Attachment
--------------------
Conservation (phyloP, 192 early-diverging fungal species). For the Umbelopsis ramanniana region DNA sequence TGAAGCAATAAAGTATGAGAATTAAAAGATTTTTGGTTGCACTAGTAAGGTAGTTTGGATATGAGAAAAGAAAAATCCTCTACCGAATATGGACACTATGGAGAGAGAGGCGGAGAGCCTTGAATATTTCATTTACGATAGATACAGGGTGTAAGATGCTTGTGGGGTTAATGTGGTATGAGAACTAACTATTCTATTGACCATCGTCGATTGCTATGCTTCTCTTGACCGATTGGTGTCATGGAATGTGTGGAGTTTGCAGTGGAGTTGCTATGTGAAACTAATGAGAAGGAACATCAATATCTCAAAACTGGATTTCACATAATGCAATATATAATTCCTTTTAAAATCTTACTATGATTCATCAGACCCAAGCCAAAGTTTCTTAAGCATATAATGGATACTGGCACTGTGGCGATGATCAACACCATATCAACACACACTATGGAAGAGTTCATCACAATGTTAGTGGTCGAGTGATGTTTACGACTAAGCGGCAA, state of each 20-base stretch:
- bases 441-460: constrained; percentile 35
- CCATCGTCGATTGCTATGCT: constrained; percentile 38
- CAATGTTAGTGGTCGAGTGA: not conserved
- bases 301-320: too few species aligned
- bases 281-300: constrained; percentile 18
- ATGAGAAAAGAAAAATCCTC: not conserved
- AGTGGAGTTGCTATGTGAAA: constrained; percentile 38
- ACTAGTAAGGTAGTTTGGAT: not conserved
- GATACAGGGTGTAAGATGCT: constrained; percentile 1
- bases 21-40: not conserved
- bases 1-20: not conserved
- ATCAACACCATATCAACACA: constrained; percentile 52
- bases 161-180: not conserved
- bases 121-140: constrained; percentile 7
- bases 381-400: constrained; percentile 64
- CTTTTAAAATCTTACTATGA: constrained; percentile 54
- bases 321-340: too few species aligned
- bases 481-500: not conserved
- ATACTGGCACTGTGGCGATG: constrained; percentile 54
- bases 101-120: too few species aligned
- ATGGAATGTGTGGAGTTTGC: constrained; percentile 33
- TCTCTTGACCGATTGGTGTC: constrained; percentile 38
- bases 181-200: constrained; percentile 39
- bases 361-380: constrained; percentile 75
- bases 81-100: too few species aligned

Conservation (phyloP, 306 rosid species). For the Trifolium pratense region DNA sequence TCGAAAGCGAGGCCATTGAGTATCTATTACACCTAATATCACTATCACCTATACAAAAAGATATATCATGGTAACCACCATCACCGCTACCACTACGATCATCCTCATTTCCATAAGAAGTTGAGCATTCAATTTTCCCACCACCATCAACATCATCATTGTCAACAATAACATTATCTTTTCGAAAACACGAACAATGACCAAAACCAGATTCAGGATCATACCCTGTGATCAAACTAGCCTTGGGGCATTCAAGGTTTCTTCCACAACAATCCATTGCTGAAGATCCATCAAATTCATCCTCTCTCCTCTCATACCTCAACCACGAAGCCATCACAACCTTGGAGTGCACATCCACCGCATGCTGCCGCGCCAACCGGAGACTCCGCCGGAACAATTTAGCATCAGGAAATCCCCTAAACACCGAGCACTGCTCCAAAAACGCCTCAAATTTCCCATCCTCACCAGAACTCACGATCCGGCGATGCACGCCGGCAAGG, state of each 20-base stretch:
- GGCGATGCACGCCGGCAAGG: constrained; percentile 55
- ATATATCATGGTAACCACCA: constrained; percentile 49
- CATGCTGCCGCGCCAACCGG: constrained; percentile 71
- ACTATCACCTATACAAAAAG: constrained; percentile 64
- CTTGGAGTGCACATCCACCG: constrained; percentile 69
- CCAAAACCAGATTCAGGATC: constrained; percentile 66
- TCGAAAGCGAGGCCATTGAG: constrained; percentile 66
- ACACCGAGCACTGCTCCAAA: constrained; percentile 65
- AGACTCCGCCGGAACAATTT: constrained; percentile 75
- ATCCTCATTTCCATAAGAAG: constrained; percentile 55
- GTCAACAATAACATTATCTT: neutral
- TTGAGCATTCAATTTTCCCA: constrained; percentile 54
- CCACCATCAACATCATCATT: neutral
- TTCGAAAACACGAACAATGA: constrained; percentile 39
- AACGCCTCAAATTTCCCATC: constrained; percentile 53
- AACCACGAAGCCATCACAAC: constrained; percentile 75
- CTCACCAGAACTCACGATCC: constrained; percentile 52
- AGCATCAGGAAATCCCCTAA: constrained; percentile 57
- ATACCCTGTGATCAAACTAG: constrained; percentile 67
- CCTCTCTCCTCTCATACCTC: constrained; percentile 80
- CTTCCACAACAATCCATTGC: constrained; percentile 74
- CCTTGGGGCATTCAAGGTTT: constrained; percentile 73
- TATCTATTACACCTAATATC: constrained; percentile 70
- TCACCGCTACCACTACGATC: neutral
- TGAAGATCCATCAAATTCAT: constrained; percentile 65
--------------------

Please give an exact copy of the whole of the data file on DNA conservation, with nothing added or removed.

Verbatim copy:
Conservation (phyloP, 192 early-diverging fungal species). For the Umbelopsis ramanniana region DNA sequence TGAAGCAATAAAGTATGAGAATTAAAAGATTTTTGGTTGCACTAGTAAGGTAGTTTGGATATGAGAAAAGAAAAATCCTCTACCGAATATGGACACTATGGAGAGAGAGGCGGAGAGCCTTGAATATTTCATTTACGATAGATACAGGGTGTAAGATGCTTGTGGGGTTAATGTGGTATGAGAACTAACTATTCTATTGACCATCGTCGATTGCTATGCTTCTCTTGACCGATTGGTGTCATGGAATGTGTGGAGTTTGCAGTGGAGTTGCTATGTGAAACTAATGAGAAGGAACATCAATATCTCAAAACTGGATTTCACATAATGCAATATATAATTCCTTTTAAAATCTTACTATGATTCATCAGACCCAAGCCAAAGTTTCTTAAGCATATAATGGATACTGGCACTGTGGCGATGATCAACACCATATCAACACACACTATGGAAGAGTTCATCACAATGTTAGTGGTCGAGTGATGTTTACGACTAAGCGGCAA, state of each 20-base stretch:
- bases 441-460: constrained; percentile 35
- CCATCGTCGATTGCTATGCT: constrained; percentile 38
- CAATGTTAGTGGTCGAGTGA: not conserved
- bases 301-320: too few species aligned
- bases 281-300: constrained; percentile 18
- ATGAGAAAAGAAAAATCCTC: not conserved
- AGTGGAGTTGCTATGTGAAA: constrained; percentile 38
- ACTAGTAAGGTAGTTTGGAT: not conserved
- GATACAGGGTGTAAGATGCT: constrained; percentile 1
- bases 21-40: not conserved
- bases 1-20: not conserved
- ATCAACACCATATCAACACA: constrained; percentile 52
- bases 161-180: not conserved
- bases 121-140: constrained; percentile 7
- bases 381-400: constrained; percentile 64
- CTTTTAAAATCTTACTATGA: constrained; percentile 54
- bases 321-340: too few species aligned
- bases 481-500: not conserved
- ATACTGGCACTGTGGCGATG: constrained; percentile 54
- bases 101-120: too few species aligned
- ATGGAATGTGTGGAGTTTGC: constrained; percentile 33
- TCTCTTGACCGATTGGTGTC: constrained; percentile 38
- bases 181-200: constrained; percentile 39
- bases 361-380: constrained; percentile 75
- bases 81-100: too few species aligned

Conservation (phyloP, 306 rosid species). For the Trifolium pratense region DNA sequence TCGAAAGCGAGGCCATTGAGTATCTATTACACCTAATATCACTATCACCTATACAAAAAGATATATCATGGTAACCACCATCACCGCTACCACTACGATCATCCTCATTTCCATAAGAAGTTGAGCATTCAATTTTCCCACCACCATCAACATCATCATTGTCAACAATAACATTATCTTTTCGAAAACACGAACAATGACCAAAACCAGATTCAGGATCATACCCTGTGATCAAACTAGCCTTGGGGCATTCAAGGTTTCTTCCACAACAATCCATTGCTGAAGATCCATCAAATTCATCCTCTCTCCTCTCATACCTCAACCACGAAGCCATCACAACCTTGGAGTGCACATCCACCGCATGCTGCCGCGCCAACCGGAGACTCCGCCGGAACAATTTAGCATCAGGAAATCCCCTAAACACCGAGCACTGCTCCAAAAACGCCTCAAATTTCCCATCCTCACCAGAACTCACGATCCGGCGATGCACGCCGGCAAGG, state of each 20-base stretch:
- GGCGATGCACGCCGGCAAGG: constrained; percentile 55
- ATATATCATGGTAACCACCA: constrained; percentile 49
- CATGCTGCCGCGCCAACCGG: constrained; percentile 71
- ACTATCACCTATACAAAAAG: constrained; percentile 64
- CTTGGAGTGCACATCCACCG: constrained; percentile 69
- CCAAAACCAGATTCAGGATC: constrained; percentile 66
- TCGAAAGCGAGGCCATTGAG: constrained; percentile 66
- ACACCGAGCACTGCTCCAAA: constrained; percentile 65
- AGACTCCGCCGGAACAATTT: constrained; percentile 75
- ATCCTCATTTCCATAAGAAG: constrained; percentile 55
- GTCAACAATAACATTATCTT: neutral
- TTGAGCATTCAATTTTCCCA: constrained; percentile 54
- CCACCATCAACATCATCATT: neutral
- TTCGAAAACACGAACAATGA: constrained; percentile 39
- AACGCCTCAAATTTCCCATC: constrained; percentile 53
- AACCACGAAGCCATCACAAC: constrained; percentile 75
- CTCACCAGAACTCACGATCC: constrained; percentile 52
- AGCATCAGGAAATCCCCTAA: constrained; percentile 57
- ATACCCTGTGATCAAACTAG: constrained; percentile 67
- CCTCTCTCCTCTCATACCTC: constrained; percentile 80
- CTTCCACAACAATCCATTGC: constrained; percentile 74
- CCTTGGGGCATTCAAGGTTT: constrained; percentile 73
- TATCTATTACACCTAATATC: constrained; percentile 70
- TCACCGCTACCACTACGATC: neutral
- TGAAGATCCATCAAATTCAT: constrained; percentile 65